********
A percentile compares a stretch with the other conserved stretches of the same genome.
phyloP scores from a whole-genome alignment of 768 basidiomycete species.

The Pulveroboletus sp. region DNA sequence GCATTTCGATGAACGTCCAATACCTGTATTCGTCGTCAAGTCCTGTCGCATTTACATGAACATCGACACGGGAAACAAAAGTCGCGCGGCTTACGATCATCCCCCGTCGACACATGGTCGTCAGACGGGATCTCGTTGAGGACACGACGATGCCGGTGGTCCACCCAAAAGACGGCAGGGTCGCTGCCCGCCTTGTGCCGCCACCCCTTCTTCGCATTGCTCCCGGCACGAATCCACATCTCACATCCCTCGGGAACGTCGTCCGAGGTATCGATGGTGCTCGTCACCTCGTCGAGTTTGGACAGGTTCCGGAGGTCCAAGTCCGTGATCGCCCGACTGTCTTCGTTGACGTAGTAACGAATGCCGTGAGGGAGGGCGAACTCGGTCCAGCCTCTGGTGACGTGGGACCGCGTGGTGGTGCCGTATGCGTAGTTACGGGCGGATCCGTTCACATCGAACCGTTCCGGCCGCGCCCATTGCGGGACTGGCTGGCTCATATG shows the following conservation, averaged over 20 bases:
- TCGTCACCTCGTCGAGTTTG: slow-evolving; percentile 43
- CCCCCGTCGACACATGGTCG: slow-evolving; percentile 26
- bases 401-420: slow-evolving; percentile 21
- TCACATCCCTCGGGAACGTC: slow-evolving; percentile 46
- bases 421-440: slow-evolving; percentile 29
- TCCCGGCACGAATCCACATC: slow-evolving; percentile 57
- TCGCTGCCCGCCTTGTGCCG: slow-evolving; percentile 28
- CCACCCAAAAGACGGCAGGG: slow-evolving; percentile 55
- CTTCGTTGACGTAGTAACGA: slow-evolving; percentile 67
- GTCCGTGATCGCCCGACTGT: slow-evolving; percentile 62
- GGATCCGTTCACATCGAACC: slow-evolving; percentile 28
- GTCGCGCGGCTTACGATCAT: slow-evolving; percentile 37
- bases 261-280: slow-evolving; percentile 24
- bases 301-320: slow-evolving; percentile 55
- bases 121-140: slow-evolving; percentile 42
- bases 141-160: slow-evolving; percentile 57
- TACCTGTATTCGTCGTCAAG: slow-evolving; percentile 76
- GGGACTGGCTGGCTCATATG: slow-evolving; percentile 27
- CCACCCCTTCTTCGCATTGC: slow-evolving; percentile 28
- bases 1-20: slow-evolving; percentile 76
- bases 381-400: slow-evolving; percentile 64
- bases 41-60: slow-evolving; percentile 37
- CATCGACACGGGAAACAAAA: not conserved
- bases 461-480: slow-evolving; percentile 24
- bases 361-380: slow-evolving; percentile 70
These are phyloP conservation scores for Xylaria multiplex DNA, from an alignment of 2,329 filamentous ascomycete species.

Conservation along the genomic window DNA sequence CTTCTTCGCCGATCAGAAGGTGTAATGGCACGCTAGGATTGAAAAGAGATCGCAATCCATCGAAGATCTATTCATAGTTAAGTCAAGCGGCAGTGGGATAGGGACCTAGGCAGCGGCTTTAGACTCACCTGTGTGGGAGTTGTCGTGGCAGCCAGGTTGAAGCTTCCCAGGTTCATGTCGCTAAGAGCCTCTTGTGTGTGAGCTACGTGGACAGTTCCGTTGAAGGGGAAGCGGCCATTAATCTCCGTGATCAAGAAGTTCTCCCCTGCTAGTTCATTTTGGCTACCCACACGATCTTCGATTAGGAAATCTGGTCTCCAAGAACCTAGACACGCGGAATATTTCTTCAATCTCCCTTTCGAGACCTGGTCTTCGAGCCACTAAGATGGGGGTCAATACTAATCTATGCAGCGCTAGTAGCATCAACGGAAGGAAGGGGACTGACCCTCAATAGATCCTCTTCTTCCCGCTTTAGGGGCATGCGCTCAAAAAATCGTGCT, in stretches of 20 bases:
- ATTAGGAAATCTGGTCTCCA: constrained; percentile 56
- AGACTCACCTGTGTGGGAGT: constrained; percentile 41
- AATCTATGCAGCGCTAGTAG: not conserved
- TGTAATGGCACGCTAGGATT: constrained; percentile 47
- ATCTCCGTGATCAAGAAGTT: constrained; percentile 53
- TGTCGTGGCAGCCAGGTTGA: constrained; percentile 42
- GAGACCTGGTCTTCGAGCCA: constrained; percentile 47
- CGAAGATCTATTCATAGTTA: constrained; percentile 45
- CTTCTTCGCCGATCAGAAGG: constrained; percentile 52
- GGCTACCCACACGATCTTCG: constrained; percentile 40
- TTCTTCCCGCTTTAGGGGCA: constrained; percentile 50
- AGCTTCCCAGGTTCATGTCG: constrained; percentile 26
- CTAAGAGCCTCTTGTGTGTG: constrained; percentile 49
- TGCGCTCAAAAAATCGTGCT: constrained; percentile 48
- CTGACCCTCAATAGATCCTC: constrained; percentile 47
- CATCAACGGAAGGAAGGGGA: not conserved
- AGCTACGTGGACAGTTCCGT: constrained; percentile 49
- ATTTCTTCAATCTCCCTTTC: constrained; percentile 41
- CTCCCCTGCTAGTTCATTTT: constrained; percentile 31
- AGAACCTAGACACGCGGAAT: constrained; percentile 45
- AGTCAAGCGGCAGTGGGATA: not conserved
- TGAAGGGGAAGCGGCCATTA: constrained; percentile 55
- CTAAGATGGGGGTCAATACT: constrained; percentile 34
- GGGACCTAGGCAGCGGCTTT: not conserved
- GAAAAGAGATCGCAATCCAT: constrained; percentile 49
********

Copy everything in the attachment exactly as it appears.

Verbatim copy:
A percentile compares a stretch with the other conserved stretches of the same genome.
phyloP scores from a whole-genome alignment of 768 basidiomycete species.

The Pulveroboletus sp. region DNA sequence GCATTTCGATGAACGTCCAATACCTGTATTCGTCGTCAAGTCCTGTCGCATTTACATGAACATCGACACGGGAAACAAAAGTCGCGCGGCTTACGATCATCCCCCGTCGACACATGGTCGTCAGACGGGATCTCGTTGAGGACACGACGATGCCGGTGGTCCACCCAAAAGACGGCAGGGTCGCTGCCCGCCTTGTGCCGCCACCCCTTCTTCGCATTGCTCCCGGCACGAATCCACATCTCACATCCCTCGGGAACGTCGTCCGAGGTATCGATGGTGCTCGTCACCTCGTCGAGTTTGGACAGGTTCCGGAGGTCCAAGTCCGTGATCGCCCGACTGTCTTCGTTGACGTAGTAACGAATGCCGTGAGGGAGGGCGAACTCGGTCCAGCCTCTGGTGACGTGGGACCGCGTGGTGGTGCCGTATGCGTAGTTACGGGCGGATCCGTTCACATCGAACCGTTCCGGCCGCGCCCATTGCGGGACTGGCTGGCTCATATG shows the following conservation, averaged over 20 bases:
- TCGTCACCTCGTCGAGTTTG: slow-evolving; percentile 43
- CCCCCGTCGACACATGGTCG: slow-evolving; percentile 26
- bases 401-420: slow-evolving; percentile 21
- TCACATCCCTCGGGAACGTC: slow-evolving; percentile 46
- bases 421-440: slow-evolving; percentile 29
- TCCCGGCACGAATCCACATC: slow-evolving; percentile 57
- TCGCTGCCCGCCTTGTGCCG: slow-evolving; percentile 28
- CCACCCAAAAGACGGCAGGG: slow-evolving; percentile 55
- CTTCGTTGACGTAGTAACGA: slow-evolving; percentile 67
- GTCCGTGATCGCCCGACTGT: slow-evolving; percentile 62
- GGATCCGTTCACATCGAACC: slow-evolving; percentile 28
- GTCGCGCGGCTTACGATCAT: slow-evolving; percentile 37
- bases 261-280: slow-evolving; percentile 24
- bases 301-320: slow-evolving; percentile 55
- bases 121-140: slow-evolving; percentile 42
- bases 141-160: slow-evolving; percentile 57
- TACCTGTATTCGTCGTCAAG: slow-evolving; percentile 76
- GGGACTGGCTGGCTCATATG: slow-evolving; percentile 27
- CCACCCCTTCTTCGCATTGC: slow-evolving; percentile 28
- bases 1-20: slow-evolving; percentile 76
- bases 381-400: slow-evolving; percentile 64
- bases 41-60: slow-evolving; percentile 37
- CATCGACACGGGAAACAAAA: not conserved
- bases 461-480: slow-evolving; percentile 24
- bases 361-380: slow-evolving; percentile 70
These are phyloP conservation scores for Xylaria multiplex DNA, from an alignment of 2,329 filamentous ascomycete species.

Conservation along the genomic window DNA sequence CTTCTTCGCCGATCAGAAGGTGTAATGGCACGCTAGGATTGAAAAGAGATCGCAATCCATCGAAGATCTATTCATAGTTAAGTCAAGCGGCAGTGGGATAGGGACCTAGGCAGCGGCTTTAGACTCACCTGTGTGGGAGTTGTCGTGGCAGCCAGGTTGAAGCTTCCCAGGTTCATGTCGCTAAGAGCCTCTTGTGTGTGAGCTACGTGGACAGTTCCGTTGAAGGGGAAGCGGCCATTAATCTCCGTGATCAAGAAGTTCTCCCCTGCTAGTTCATTTTGGCTACCCACACGATCTTCGATTAGGAAATCTGGTCTCCAAGAACCTAGACACGCGGAATATTTCTTCAATCTCCCTTTCGAGACCTGGTCTTCGAGCCACTAAGATGGGGGTCAATACTAATCTATGCAGCGCTAGTAGCATCAACGGAAGGAAGGGGACTGACCCTCAATAGATCCTCTTCTTCCCGCTTTAGGGGCATGCGCTCAAAAAATCGTGCT, in stretches of 20 bases:
- ATTAGGAAATCTGGTCTCCA: constrained; percentile 56
- AGACTCACCTGTGTGGGAGT: constrained; percentile 41
- AATCTATGCAGCGCTAGTAG: not conserved
- TGTAATGGCACGCTAGGATT: constrained; percentile 47
- ATCTCCGTGATCAAGAAGTT: constrained; percentile 53
- TGTCGTGGCAGCCAGGTTGA: constrained; percentile 42
- GAGACCTGGTCTTCGAGCCA: constrained; percentile 47
- CGAAGATCTATTCATAGTTA: constrained; percentile 45
- CTTCTTCGCCGATCAGAAGG: constrained; percentile 52
- GGCTACCCACACGATCTTCG: constrained; percentile 40
- TTCTTCCCGCTTTAGGGGCA: constrained; percentile 50
- AGCTTCCCAGGTTCATGTCG: constrained; percentile 26
- CTAAGAGCCTCTTGTGTGTG: constrained; percentile 49
- TGCGCTCAAAAAATCGTGCT: constrained; percentile 48
- CTGACCCTCAATAGATCCTC: constrained; percentile 47
- CATCAACGGAAGGAAGGGGA: not conserved
- AGCTACGTGGACAGTTCCGT: constrained; percentile 49
- ATTTCTTCAATCTCCCTTTC: constrained; percentile 41
- CTCCCCTGCTAGTTCATTTT: constrained; percentile 31
- AGAACCTAGACACGCGGAAT: constrained; percentile 45
- AGTCAAGCGGCAGTGGGATA: not conserved
- TGAAGGGGAAGCGGCCATTA: constrained; percentile 55
- CTAAGATGGGGGTCAATACT: constrained; percentile 34
- GGGACCTAGGCAGCGGCTTT: not conserved
- GAAAAGAGATCGCAATCCAT: constrained; percentile 49